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Handling Perchloric Acid

See requirements for UC San Diego researchers working with perchloric acid.

Perchloric acid (HClO4) is a colorless, odorless, fuming liquid that is miscible with water and extremely corrosive. If your lab inventory includes perchloric acid, follow these guidelines to protect yourself from injury.

Requirement for researchers

UC San Diego researchers working with perchloric acid must follow an approved hazard control plan (HCP) obtained through the HCP application.

This HCP must be preapproved by the principal investigator prior to beginning any work with this material. Information on this Blink page is supplementary and is not intended to replace the approved HCP.

Never work alone when working with hazardous chemicals.

Obtain approval before beginning work.

Get approval from your principal investigator before beginning a project involving perchloric acid.

  • If concentrations greater than 85% will be used, special precautions are required. Contact the EH&S Chemical Hygiene Officer before beginning work.

Evaluate the hazards before beginning work.

Evaluate the hazards before beginning work:

  • Consult safety resources:
  • Consider these hazards specific to perchloric acid:
    • Health hazards:
      • Irritatation of the skin, eyes, and respiratory tract
      • Painful burns and even death when exposed body parts come in contact with perchloric acid
    • Explosion hazards:
      • Anhydrous (dehydrated) perchloric acid: Perchloric acid is noncombustible. However, anhydrous perchloric acid and certain perchlorate salts of organic, organometallic, and inorganic cations present a serious explosion hazard due to their unstable nature and ability to react violently with many organic materials (e.g., wood, paper, cotton, etc.).
      • Aqueous perchloric acid can cause violent explosions if operations cause concentration or evaporation, or if it's in concentrations greater than normal commercial grade strength (72%). At concentrations less than 72%, aqueous perchloric acid will not decompose spontaneously.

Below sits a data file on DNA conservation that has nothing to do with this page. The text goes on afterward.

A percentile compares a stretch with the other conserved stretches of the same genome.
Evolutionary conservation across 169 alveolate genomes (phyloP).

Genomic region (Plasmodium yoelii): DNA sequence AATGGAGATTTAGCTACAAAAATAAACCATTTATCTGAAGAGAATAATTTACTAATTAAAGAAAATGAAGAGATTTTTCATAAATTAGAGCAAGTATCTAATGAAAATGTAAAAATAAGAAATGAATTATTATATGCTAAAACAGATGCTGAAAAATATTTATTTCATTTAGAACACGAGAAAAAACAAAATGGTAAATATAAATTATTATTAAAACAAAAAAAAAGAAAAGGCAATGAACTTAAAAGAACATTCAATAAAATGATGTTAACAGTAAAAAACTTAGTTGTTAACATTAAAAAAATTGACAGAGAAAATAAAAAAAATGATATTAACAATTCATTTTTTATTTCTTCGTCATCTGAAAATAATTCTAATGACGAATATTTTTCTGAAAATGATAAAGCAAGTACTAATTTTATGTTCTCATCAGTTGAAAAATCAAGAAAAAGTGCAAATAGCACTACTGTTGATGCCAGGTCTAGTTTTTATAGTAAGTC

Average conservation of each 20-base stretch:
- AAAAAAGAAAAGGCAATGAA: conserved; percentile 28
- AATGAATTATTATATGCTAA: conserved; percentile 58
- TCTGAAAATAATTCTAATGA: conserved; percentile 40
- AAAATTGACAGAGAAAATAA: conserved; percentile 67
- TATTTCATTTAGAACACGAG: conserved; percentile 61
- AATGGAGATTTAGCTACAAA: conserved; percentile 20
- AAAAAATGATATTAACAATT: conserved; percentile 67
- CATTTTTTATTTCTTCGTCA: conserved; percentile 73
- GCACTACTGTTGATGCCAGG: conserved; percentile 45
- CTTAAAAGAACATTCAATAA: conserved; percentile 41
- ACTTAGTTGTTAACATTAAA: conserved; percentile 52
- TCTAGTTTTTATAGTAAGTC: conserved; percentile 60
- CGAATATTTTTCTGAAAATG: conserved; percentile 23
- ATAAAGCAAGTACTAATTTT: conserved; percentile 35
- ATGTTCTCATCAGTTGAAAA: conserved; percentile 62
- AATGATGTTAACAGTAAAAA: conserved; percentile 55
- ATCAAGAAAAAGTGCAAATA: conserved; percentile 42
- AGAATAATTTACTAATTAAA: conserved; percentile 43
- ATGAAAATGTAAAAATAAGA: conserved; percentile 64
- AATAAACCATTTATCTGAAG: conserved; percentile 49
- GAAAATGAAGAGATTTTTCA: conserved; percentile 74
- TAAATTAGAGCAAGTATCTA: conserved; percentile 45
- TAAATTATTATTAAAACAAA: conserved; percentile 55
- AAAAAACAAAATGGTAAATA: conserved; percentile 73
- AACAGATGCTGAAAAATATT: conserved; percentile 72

• Hot, concentrated solutions are extremely dangerous.
      • When used cold, 70% perchloric acid acts as a strong acid and is not considered to be a strong oxidizing agent.
      • When heated, perchloric acid acts as a strong oxidizing agent.
        • Important: NEVER heat perchloric acid in a regular fume hood. Use a wash-down type fume hood. Contact the EH&S Chemical Hygiene Officer for more information.
      • More concentrated solutions are strong oxidizers, and increases in temperature increase the oxidizing power of perchloric acid.
    • Do not use perchlorates as drying agents if there is any possibility of contact with organic compounds or of proximity to a dehydrating acid strong enough to concentrate the perchloric acid (e.g., a drying train that has a bubble counter containing sulfuric acid). Use a safer drying agent.

Control the hazards.

Perform a dry run of your process to work out any potential pitfalls.

  • Use less dangerous, more stable products when you can.
  • Restrict access to the work area.
  • Keep container sizes and quantities in the work area as small as possible.
  • Line work surfaces with removable plastic-backed absorbant paper.
  • Isolate perchloric acid from organic materials.
    • Do not store in wooden cabinets or on paper-lined shelves.
  • Required for evaporations:
    • Contact the EH&S Chemical Hygiene Officer before attempting to perform any perchloric acid evaporations.
    • Conduct evaporations of perchloric acid only in a wash down hood.
      • Specifically designed for perchloric acid use, these special fume hoods allow systematic washdowns with water after evaporations, putting the perchlorates back into solution and avoiding inadvertent explosions due to shock or heat.

    Important: If perchloric acid is inappropriately heated in a standard fume hood, accumulation of perchlorates in the fume hood or the associated duct work can make servicing the hood dangerous.

    If you suspect equipment has been contaminated with perchloric acid, contact the EH&S Chemical Hygiene Officer. The following actions are required before the fume hood can be serviced or placed in operation:

    • Have the hood tested for perchlorates by a qualified outside vendor.
    • If test results are positive for perchlorate contamination, remediation of the fume hood and associated duct work must be performed by a qualified vendor before the room and fume hood can be cleared.
      • Contact the EH&S Chemical Hygiene Officer for qualified vendors.
      • The PI or the department responsible for the equipment is responsible for testing and remediation.
Questions? Contact the EH&S Chemical Hygiene Officer.